On Sunday night, New York Magazine published a profile of Soon-Yi Previn. Soon-Yi, the daughter of Mia Farrow and wife of Woody Allen, had been largely silent on the accusations of abuse that swirled around her.
For the first time, the profile promised, the 47-year-old, who married her mom’s boyfriend when she was 27, would speak out.
There’s a lot to unpack in the piece.
For starters, there are accusations of abuse against Soon-Yi’s mother, Mia Farrow. There’s Woody Allen, sticking to the stories that he’s said for the past three decades. Then there’s the director’s constant presence as Soon-Yi was interviewed — he pops in and out of the piece, offering the occasional interjection.
There are two uses of the word “chutzpah,” in two very different contexts. One, when Soon-Yi asked Connie Boll, who worked for the organization that connected Mia to Soon-Yi’s orphanage, why she picked her: “Boll said she had been taken by Soon-Yi’s ‘chutzpah.'” And two, when explaining why Allen was attracted to her, Soon-Yi explains, “I think Woody liked the fact that I had chutzpah when he first kissed me and I said, ‘I wondered how long it was going to take you to make a move.’ From the first kiss I was a goner and loved him.”
There’s the acknowledgement that Allen began pursuing Soon-Yi in high school; Soon-Yi says, “I wasn’t the one who went after Woody — where would I get the nerve? He pursued me. That’s why the relationship has worked: I felt valued.”
From the get-go, the profile is nauseating. The second sentence says Soon-Yi was seen as “Lolita, a seductress.” But here’s the thing: Lolita was a victim. To think otherwise is to fundamentally misunderstand Nabokov’s novel, which is based on the true story of an abducted young girl. Little girls — 10-year-old girls! — cannot be seductresses.
By Soon-Yi’s own account, Woody Allen “came after her”. It doesn’t actually matter when a sexual line was crossed since he knew her in a familial capacity since she was a 10 year old child. It was predatory behavior. I can’t believe this is still being denied or debated in 2018.
— Crystal Marie Fleming (@alwaystheself) September 17, 2018
There are many things that are off about this profile. But here’s a big issue: It was written by Daphne Merkin, a close friend of the famous director. As one Twitter user put it sarcastically, “And now in my exclusive profile we get the true story from Soon-Yi, Woody Allen’s wife, as told to me, Woody Allen’s Friend, while Woody Allen is in the room with us. Truly we will find the truth today.”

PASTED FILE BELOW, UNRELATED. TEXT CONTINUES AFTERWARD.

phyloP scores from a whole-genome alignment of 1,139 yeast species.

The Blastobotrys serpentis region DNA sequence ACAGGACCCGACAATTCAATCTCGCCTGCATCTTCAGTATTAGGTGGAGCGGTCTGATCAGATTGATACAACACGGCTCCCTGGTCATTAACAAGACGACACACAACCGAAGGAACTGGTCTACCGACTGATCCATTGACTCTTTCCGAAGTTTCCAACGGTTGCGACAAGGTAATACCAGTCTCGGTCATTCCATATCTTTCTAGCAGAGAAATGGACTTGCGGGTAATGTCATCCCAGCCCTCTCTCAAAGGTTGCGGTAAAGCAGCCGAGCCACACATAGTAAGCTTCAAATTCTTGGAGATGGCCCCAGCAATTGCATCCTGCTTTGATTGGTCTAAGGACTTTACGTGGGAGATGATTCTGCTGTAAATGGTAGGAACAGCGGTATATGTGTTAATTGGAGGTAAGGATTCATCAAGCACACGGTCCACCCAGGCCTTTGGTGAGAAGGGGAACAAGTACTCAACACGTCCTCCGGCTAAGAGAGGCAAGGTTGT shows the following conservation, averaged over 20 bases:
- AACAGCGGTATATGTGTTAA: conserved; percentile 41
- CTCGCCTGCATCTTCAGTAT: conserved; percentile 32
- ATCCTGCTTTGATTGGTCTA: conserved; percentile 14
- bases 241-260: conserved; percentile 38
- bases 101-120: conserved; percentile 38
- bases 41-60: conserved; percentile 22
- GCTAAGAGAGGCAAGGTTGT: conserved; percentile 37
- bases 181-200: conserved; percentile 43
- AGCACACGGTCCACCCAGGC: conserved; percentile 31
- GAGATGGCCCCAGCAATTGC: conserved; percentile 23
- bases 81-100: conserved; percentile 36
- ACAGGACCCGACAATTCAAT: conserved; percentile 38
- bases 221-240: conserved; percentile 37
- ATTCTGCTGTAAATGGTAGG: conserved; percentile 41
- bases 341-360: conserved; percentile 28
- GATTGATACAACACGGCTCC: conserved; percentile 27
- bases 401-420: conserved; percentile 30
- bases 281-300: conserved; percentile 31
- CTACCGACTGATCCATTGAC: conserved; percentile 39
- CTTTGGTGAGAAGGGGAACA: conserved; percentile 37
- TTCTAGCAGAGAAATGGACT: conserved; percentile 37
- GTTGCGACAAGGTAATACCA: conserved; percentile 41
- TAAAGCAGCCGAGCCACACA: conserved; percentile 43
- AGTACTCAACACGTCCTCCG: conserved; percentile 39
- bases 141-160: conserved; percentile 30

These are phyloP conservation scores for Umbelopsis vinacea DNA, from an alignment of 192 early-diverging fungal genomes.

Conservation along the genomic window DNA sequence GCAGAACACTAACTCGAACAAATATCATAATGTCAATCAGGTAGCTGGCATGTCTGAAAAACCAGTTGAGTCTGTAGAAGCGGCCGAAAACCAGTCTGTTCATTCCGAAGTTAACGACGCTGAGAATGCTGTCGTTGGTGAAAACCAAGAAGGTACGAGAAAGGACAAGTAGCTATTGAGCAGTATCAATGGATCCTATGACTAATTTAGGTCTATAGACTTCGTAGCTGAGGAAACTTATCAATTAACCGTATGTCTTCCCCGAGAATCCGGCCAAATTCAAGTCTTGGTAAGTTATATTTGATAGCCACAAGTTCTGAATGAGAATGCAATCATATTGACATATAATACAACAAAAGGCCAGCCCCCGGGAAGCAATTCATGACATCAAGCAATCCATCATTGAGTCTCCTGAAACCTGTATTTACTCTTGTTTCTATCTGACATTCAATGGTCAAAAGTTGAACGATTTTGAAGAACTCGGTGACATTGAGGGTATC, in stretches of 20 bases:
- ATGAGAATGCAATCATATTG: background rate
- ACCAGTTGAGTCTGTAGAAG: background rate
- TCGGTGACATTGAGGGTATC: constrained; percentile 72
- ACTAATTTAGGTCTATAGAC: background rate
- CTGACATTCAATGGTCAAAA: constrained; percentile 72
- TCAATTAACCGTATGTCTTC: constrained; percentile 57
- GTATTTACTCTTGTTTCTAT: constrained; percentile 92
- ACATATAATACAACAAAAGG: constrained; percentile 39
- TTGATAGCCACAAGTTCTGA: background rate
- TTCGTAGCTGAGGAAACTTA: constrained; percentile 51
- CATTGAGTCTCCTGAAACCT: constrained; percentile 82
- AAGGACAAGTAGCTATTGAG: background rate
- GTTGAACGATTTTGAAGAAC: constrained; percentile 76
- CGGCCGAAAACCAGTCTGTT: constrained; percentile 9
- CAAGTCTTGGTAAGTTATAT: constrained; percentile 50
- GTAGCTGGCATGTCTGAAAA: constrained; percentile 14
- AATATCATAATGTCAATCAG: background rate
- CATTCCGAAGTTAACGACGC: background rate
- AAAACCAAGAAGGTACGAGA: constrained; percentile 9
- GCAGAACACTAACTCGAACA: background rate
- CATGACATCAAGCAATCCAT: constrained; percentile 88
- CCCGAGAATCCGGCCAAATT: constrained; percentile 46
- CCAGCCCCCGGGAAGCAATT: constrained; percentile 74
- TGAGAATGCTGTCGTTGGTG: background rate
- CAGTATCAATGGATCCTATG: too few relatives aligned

Merkin writes, “I myself have been friends with Allen for over four decades and have always been somewhat mystified by him, in part because of the almost Aspergian aloneness of the man and in part because of the genuine diffidence — the lack of a discernible ego — that lies just beneath both a lifetime’s worth of ambitious productivity and his nebbishy film persona.” (Say it with me: Oy.)
Woke up wondering how this line in the Daphne Merkin piece got past the fact checkers. She writes of Woody Allen’s ‘lack of a discernible ego.’ Of a man whose narcissism is *his entire shtick.* pic.twitter.com/NPIBH2Fvkc
— Rebecca Keegan (@ThatRebecca) September 17, 2018
It’s important to hear from Soon-Yi, yes. But having her “speak out” in a profile written by an old friend of Allen’s makes the profile lose all credibility. As journalist Yashar Ali tweeted, “to have a Woody Allen sycophant (read Daphne’s previous writings on Woody) profile Soon-Yi isn’t journalistically sound. The also piece brings us nowhere close to understanding Soon-Yi, it’s just a slew of attacks on Mia Farrow.”
Merkin is also notable as a writer who is consistently “skeptical of all kinds of sexual abuse allegations.” Cool!
While we’re here, let me just remind you of Dylan Farrow’s 2014 open letter in the New York Times, where she writes, “For as long as I could remember, my father had been doing things to me that I didn’t like…. When I asked my mother if her dad did to her what Woody Allen did to me, I honestly did not know the answer. I also didn’t know the firestorm it would trigger. I didn’t know that my father would use his sexual relationship with my sister to cover up the abuse he inflicted on me. I didn’t know that he would accuse my mother of planting the abuse in my head and call her a liar for defending me. I didn’t know that I would be made to recount my story over and over again, to doctor after doctor, pushed to see if I’d admit I was lying as part of a legal battle I couldn’t possibly understand.”
Dylan, the adopted daughter of Mia and Woody Allen (who were together from 1979 until the abuse allegations in 1992), was at the center of abuse allegations.
Ronan Farrow, Mia and Woody’s son, and a journalist at the forefront of the #MeToo movement, said in a statement, “As a journalist, I’m shocked by the lack of care for the facts, the refusal to include eyewitness testimony that would contradict falsehoods in this piece, and the failure to print my sister’s responses. Survivors of abuse deserve better.”
Keeping up with the news is exhausting. It can be painful and draining to read. But while Soon-Yi is absolutely “entitled to be heard,” as the New York Magazine statement said, we owe it to victims of sexual assault — all victims — to hear their stories in full.